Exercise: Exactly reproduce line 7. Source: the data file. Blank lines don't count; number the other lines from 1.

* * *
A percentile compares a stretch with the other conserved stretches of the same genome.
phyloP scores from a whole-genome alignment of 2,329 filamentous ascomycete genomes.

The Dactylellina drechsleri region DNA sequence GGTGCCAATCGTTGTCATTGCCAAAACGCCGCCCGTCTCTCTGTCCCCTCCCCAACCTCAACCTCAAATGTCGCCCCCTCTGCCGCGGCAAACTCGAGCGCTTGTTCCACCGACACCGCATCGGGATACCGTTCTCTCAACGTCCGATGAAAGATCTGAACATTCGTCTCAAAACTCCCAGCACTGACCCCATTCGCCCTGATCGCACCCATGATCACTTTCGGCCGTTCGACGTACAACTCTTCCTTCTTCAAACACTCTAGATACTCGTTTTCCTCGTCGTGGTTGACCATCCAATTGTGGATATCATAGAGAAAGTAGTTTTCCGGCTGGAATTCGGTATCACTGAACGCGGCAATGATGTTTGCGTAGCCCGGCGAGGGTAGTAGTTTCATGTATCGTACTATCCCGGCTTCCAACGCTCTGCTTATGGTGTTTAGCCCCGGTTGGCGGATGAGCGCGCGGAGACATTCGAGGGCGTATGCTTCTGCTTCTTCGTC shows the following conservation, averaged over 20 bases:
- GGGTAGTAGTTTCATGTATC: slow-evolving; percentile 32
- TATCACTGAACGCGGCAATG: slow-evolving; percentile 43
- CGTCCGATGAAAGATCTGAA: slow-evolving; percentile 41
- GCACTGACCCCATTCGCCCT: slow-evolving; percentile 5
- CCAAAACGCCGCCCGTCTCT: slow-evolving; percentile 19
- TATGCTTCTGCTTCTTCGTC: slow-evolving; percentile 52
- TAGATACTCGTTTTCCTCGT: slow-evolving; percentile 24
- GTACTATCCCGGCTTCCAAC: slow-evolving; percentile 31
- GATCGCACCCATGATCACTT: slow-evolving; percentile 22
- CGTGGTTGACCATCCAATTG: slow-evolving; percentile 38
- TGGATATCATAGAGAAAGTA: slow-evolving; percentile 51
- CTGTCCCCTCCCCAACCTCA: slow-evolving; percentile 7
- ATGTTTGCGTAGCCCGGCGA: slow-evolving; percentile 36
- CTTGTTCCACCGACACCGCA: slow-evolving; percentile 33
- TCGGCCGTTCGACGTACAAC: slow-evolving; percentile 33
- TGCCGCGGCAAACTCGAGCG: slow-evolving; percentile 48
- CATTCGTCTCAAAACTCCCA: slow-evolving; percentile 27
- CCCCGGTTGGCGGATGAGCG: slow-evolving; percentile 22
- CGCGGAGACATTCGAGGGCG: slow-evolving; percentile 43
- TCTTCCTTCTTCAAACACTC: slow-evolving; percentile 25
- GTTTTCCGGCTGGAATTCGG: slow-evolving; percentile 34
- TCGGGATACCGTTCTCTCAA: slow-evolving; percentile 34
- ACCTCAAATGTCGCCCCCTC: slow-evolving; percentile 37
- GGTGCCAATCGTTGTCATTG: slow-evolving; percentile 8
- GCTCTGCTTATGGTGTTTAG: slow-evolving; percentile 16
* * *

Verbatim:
- GCACTGACCCCATTCGCCCT: slow-evolving; percentile 5